Taking the stairs two at a time, he ascended the grand staircase. He ignored the portraits of MacLeods who lived before him, knowing none of them would have allowed a woman to speak in the manner in which their mother spoke to him.
Donnan headed toward his suite of rooms in the wing opposite Rory's. He stormed down the hall, a man on a mission. Except the only mission he had at the moment was to get away from his aggravating family.
He flung open the door, startling James, who was busy putting things in their place like Donnan preferred.
"May I get you anything, my lord?"
"Yes," Donnan growled, tearing his cravat from his neck and flinging it on to a chair as he opened the neck of his shirt. "Bring me a bottle of whiskey. Make sure one is kept in here. If I must suffer through this, I'll not do it sober."
"Is that all, my lord? I could bring a plate from the kitchens."
"Fine. Something simple as I've lost my appetite. Also see to getting me some hot water for a bath, James."
"Your brother had hot and cold water added to the bathing chambers since you were last here, my lord. All that has to be done has been simplified, my lord."
"Really? My brother is modernizing the castle? Running water taps? In my bathing chamber?"
"Yes, my lord," James replied, producing a bottle of whiskey and setting it down on the table Donnan preferred near the hearth.
"Then draw a bath, and afterwards, please see to some meat, cheese, and perhaps some bread. That should suffice until morning."
Donnan marched over to the bottle and poured himself a glass. He stared into the fire as he vaguely heard James moving about, leaving the room and heading into the dressing area and bathing room. This day had been long and exhausting. Made even more so by the mere fact he had to deal with his family now. In the morning, he would have Diablo saddled, and they would go on a long ride through the moors, away from the castle and his relatives.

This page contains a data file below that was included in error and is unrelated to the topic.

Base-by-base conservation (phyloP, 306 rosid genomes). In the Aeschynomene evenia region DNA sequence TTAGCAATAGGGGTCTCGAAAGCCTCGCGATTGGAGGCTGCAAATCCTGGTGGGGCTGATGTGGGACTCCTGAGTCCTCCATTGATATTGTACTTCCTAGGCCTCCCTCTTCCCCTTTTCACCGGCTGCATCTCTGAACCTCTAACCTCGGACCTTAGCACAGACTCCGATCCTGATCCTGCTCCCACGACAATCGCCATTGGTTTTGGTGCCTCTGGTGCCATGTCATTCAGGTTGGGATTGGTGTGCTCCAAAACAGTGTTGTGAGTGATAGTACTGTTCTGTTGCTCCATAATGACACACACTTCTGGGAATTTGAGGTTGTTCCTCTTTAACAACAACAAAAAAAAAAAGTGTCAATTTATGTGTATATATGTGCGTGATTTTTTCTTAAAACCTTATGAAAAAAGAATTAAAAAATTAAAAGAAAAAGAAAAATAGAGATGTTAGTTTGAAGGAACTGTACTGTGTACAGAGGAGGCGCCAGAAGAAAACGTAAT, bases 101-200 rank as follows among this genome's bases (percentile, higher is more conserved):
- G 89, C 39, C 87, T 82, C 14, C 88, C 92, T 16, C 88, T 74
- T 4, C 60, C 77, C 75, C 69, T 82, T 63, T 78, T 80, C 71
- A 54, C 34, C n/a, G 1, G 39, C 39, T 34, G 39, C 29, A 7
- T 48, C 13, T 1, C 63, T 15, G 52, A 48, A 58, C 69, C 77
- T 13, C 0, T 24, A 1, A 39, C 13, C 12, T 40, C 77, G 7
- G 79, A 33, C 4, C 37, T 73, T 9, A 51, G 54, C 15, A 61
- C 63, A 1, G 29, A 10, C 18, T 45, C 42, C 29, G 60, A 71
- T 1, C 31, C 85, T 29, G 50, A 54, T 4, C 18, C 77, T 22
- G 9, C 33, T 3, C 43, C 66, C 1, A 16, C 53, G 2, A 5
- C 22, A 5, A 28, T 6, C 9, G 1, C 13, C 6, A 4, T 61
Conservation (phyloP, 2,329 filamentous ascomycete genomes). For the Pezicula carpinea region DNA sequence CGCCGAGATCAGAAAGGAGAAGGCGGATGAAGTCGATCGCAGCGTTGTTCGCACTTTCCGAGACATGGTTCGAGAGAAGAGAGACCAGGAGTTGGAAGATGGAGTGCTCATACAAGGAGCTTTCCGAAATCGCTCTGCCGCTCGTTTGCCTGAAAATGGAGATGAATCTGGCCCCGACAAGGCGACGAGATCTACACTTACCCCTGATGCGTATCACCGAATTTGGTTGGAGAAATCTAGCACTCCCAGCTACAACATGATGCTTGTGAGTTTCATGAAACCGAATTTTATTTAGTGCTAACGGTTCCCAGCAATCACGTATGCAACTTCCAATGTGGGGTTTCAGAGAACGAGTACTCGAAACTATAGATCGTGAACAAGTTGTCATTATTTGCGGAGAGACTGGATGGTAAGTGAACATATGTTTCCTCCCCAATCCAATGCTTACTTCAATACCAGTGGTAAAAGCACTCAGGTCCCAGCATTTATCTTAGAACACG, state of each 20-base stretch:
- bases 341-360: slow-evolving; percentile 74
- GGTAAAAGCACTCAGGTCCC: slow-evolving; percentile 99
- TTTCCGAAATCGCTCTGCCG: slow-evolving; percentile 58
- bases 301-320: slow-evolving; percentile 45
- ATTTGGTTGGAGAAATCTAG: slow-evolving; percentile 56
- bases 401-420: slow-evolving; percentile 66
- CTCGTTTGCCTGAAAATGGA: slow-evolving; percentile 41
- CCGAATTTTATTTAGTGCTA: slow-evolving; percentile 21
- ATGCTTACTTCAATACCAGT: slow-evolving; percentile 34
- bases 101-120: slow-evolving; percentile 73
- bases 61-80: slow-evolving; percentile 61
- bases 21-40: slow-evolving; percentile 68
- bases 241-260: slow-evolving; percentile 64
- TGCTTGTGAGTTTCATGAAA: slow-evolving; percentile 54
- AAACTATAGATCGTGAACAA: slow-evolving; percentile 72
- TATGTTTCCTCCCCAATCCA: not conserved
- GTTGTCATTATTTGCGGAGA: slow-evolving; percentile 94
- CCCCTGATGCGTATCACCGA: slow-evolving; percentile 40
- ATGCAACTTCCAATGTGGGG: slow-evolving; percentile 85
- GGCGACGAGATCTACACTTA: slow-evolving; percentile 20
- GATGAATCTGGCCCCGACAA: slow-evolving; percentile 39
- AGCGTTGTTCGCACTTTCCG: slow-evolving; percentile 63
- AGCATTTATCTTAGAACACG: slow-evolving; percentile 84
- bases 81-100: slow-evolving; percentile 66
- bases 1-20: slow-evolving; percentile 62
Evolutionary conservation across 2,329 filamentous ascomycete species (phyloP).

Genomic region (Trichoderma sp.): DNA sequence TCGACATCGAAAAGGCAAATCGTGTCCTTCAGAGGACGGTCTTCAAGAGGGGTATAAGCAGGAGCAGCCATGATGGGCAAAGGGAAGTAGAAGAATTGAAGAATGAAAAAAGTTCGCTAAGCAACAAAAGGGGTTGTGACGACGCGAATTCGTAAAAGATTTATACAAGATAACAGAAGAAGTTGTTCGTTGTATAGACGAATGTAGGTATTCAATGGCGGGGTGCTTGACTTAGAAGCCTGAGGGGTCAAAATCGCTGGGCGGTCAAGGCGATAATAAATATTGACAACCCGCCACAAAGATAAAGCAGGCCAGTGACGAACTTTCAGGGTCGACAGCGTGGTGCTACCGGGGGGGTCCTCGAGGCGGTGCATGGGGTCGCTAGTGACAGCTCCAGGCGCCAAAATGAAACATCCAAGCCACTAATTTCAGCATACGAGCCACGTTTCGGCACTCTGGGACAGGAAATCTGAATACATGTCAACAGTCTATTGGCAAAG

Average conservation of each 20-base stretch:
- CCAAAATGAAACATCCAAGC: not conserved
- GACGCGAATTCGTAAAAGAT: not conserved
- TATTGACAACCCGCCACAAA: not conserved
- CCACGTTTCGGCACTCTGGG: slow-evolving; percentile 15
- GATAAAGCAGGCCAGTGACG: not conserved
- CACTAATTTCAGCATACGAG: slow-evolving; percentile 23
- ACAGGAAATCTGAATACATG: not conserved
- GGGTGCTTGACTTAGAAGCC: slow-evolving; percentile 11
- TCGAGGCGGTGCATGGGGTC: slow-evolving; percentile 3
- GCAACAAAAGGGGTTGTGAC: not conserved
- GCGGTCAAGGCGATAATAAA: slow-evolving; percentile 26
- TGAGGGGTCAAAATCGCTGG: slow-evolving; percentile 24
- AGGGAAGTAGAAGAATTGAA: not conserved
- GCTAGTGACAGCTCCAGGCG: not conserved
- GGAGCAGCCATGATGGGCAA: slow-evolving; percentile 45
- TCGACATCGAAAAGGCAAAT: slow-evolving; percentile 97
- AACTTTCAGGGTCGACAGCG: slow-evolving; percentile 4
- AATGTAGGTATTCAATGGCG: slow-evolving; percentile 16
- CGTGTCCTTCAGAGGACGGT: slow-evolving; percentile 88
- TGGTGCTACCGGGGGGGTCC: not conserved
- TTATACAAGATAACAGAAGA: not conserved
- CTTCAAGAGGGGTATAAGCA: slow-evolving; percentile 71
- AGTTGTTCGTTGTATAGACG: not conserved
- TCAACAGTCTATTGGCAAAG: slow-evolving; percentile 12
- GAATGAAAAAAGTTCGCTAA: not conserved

Turning from the fire, he raised the glass to his lips and began to drink. The whiskey did little more than drown out the demons, make them tolerable. That was good enough for tonight.
He walked across the room and into his dressing area, to the bathing room. Inside, he found James running the water for him, placing what items he needed.
"That's good, James. See to finding me some food, and then you can be off for the night 'til morning. We've had a long day of it."
"Yes, my lord."
Donnan set his glass next to the tub and pulled off his boots and socks. His shirt was long gone by now, and his kilt all that remained. He found the pin and released the fabric, letting the plaid fall to the floor before stepping into the hot water.
Walking into the breakfast room the next morning, Donnan was immediately assaulted by his mother. She sat quietly conversing with his very distant cousin, the Lady Rosalind. It had been some time since he'd seen her and was taken aback by her beauty. Not that she hadn't always been a head turner. They'd always been thick as thieves, and he supposed he never gave her a serious look. She may be his cousin, but he never thought of her as such. She was Rose, his confident.
"I don't understand you, Donnan. You were always a rebellious child, but ever since you left school, you've been outrageous. It's a wonder you weren't kicked out," his mother exclaimed as she watched him walk towards the table and sit down. His valet hurried over to the food and placed a variety of items on a plate while a footman poured coffee.
"That's been ages ago, Mother. In case you've forgotten, I was forced to go to university as well. St. Andrews if my memory serves me correctly."
"There's no need to be smart, young man. You need to do something besides drink and cavort around London, Edinburgh, or wherever else you choose. It's time you got serious about your responsibilities and make something of yourself. It's also time you consider getting married."
"Why am I being picked on for matrimony? It seems to me none of my other brothers are beating a path to the altar. If and when I find the proper woman, I will marry and not a moment sooner."
He gazed across the table at Rosalind and noticed a grin on her face. She was fully prepared for what was coming and seemed to enjoy it.
"I'm not picking on you. Of all my sons, you are the one most in need of some stability. A wife is the only way you might tame your wicked ways, Donnan."